Cara CurtisFormer TNW writer
TNW Answers is a live Q&A platform where we invite interesting people in tech who are much smarter than us to answer questions from TNW readers and editors for an hour.
Social media, a tool created to guard freedom of speech and democracy, has increasingly been used in more sinister ways. From its role in amplifying political disinformation in elections, to inciting online violence, and lowering the levels of trust in media — Facebook isn’t just a space to share “what’s on your mind,” and you’d be naive to believe so.
As technology advances, it’s becoming increasingly hard to detect fake news and manipulated content online. To shed some light on the issue, yesterday Samuel Woolley, Program Director of propaganda research at the Center for Media Engagement, hosted a TNW Answers session.
[Read: Study: 98% of kids in the UK can’t tell fake news from the truth]
Woolley is the co-founder and former research director of the Computational Propaganda Project at the Oxford Internet Institute. In his session, Woolley gave insight into topics ranging from how he personally copes with researching the effects of fake news every day to how regulators draw the line between propaganda and genuine political opinion.
Here are the key takeaways from the session:
Woolley started his research into online propaganda after picking up an interest in politics during high school.
“To be honest, most of my work is motivated by the goal of what anthropologist Laura Nader called “studying up” in her famous 1969 article ‘Up the Anthropologist,’” Woolley said. “The basic idea is that we need researchers and thinkers who study people in positions of power. I wanted to study people who thought differently than I did, governments who were manipulating citizens, that kind of thing. I always was fairly obstinate and argumentative, so it worked well for me.”
In his book ‘The Reality Game: How the Next Wave of Technology Will Break the Truth,’ Woolley discusses the key indicators that the next wave of disinformation is moving from social media to new frontiers including virtual and augmented reality platforms, AI-driven virtual assistant systems, and other forms of technology designed in the human image.
When asked what kind of propaganda we should expect in the AR/VR space, Woolley explained: “I think that the disinformation and propaganda we will see in AR/VR will rely, no surprise perhaps, on the multi-sensory nature of these technologies.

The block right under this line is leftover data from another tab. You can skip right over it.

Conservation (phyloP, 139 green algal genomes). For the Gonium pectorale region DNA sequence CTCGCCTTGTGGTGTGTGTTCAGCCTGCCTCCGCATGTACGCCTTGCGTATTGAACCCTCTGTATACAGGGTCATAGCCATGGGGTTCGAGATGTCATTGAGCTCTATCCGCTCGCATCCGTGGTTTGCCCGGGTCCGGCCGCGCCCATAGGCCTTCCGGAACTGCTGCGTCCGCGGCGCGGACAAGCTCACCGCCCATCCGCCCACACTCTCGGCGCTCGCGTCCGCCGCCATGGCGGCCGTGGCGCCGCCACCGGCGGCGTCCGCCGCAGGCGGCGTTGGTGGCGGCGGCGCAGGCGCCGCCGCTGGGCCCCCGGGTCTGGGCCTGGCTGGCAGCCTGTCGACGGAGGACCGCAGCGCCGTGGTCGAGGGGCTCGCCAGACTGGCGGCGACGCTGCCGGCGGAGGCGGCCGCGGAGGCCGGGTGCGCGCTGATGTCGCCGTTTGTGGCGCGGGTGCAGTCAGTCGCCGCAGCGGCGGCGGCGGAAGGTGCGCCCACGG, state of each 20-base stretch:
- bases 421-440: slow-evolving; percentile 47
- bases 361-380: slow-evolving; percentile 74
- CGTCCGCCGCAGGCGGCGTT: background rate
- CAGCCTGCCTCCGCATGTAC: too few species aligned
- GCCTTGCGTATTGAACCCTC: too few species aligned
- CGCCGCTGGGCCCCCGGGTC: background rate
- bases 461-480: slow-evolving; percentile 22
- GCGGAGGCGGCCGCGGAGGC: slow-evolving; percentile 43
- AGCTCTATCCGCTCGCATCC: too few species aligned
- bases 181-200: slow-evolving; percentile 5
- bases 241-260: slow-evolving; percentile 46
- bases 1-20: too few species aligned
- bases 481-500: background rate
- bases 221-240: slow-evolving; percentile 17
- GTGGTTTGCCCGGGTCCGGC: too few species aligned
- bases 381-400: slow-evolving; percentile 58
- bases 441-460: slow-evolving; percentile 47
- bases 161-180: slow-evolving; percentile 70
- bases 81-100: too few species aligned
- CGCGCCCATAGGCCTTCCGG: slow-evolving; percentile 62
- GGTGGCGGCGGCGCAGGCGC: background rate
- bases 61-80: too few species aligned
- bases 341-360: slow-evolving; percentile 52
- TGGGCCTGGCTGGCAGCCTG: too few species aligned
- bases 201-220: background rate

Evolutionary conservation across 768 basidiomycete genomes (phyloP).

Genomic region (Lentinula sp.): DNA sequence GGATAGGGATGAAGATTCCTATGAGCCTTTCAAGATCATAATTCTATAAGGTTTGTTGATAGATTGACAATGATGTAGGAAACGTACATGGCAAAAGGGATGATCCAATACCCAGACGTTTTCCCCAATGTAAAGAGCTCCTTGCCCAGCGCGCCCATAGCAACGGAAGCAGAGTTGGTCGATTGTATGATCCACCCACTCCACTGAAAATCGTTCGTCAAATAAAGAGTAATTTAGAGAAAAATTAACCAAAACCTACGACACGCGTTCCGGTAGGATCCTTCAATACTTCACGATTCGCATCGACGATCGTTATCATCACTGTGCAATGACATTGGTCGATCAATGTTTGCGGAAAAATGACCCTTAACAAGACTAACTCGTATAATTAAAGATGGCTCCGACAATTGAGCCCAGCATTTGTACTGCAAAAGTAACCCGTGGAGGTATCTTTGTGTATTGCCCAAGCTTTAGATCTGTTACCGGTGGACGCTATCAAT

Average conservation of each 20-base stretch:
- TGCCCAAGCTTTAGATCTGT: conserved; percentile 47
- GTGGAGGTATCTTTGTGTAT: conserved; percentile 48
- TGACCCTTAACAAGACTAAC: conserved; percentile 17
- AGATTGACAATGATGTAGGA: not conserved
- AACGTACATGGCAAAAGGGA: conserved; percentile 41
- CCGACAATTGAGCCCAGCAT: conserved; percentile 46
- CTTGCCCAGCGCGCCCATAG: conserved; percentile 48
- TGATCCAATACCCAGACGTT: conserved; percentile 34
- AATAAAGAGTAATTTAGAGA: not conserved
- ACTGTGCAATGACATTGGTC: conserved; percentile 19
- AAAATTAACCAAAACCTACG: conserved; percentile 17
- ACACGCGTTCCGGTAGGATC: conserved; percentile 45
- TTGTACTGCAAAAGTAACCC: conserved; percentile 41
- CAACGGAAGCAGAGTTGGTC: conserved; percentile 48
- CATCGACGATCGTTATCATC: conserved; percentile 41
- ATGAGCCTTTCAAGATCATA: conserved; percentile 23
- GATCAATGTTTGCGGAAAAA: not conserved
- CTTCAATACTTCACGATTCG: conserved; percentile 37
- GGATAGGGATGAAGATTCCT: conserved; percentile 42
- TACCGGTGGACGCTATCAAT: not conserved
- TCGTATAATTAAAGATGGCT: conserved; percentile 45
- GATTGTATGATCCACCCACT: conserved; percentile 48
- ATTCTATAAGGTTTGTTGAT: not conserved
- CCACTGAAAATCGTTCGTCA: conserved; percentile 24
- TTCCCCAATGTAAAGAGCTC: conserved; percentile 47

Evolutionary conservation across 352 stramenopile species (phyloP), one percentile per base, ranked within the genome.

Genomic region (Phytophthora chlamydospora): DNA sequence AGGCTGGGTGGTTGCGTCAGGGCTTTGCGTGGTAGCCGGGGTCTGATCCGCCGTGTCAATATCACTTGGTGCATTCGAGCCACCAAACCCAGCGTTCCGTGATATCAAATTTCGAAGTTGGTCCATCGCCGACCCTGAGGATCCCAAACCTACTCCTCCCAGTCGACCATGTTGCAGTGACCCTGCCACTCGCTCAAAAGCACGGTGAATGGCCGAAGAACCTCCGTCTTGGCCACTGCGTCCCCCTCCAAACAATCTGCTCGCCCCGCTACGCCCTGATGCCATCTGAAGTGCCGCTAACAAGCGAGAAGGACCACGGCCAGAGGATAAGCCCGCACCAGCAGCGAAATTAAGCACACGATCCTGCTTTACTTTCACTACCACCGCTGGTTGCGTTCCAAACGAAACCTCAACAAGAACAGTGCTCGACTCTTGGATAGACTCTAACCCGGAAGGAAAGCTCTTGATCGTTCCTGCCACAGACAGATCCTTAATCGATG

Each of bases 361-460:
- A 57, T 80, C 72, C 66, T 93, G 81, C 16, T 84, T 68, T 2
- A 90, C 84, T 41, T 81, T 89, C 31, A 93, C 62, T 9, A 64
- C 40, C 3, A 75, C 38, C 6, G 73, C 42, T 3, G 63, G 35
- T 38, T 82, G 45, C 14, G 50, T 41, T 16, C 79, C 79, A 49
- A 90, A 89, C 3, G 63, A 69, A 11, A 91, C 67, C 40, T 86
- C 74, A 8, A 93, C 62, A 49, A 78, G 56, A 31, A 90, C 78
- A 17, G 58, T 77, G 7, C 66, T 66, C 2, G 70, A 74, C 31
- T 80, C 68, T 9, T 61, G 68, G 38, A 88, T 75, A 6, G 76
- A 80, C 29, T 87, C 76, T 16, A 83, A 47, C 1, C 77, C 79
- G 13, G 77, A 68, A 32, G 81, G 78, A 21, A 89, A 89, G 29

“So the content will look quite different. Whereas now, most disinformation is written, with more and more appearing as images and video, the next wave will be interactive and immersive. For instance, I give an example in the new book of how the Chinese Communist Party has tested using VR to test low-level party officials on their knowledge. Basically, the Party gets these people in a VR room and quizzes them on their devotion to the CCP. This seems, to me, a lot more potent than say, a Skype call, because it is in VR.”
We’re living in a time where spreading misinformation is as easy as a Facebook Share or a Retweet. Woolley explained that propagandists are pragmatists use accessible and cheap tools to spread misinformation online. “As machine learning bots become cheaper and easier to make, they will be leveraged for propaganda — we are already seeing this to some extent, but there is still time to act.”
Woolley’s research has made him “cautiously optimistic about the future.” He explained that while it’s true that we face technologically mediated disinformation and propaganda in amounts — and in ways — we’ve never seen before, it’s also true that much of it is rudimentary.
“What we’ve got to look out for, and what I explore deeply in The Reality Game, is the burgeoning use of AI, VR, and deepfake video for the purposes of spreading disinformation. We are ahead of this problem now, as I see it. But we’ve got to act.”
You can read Woolley’s entire TNW Answers session here.
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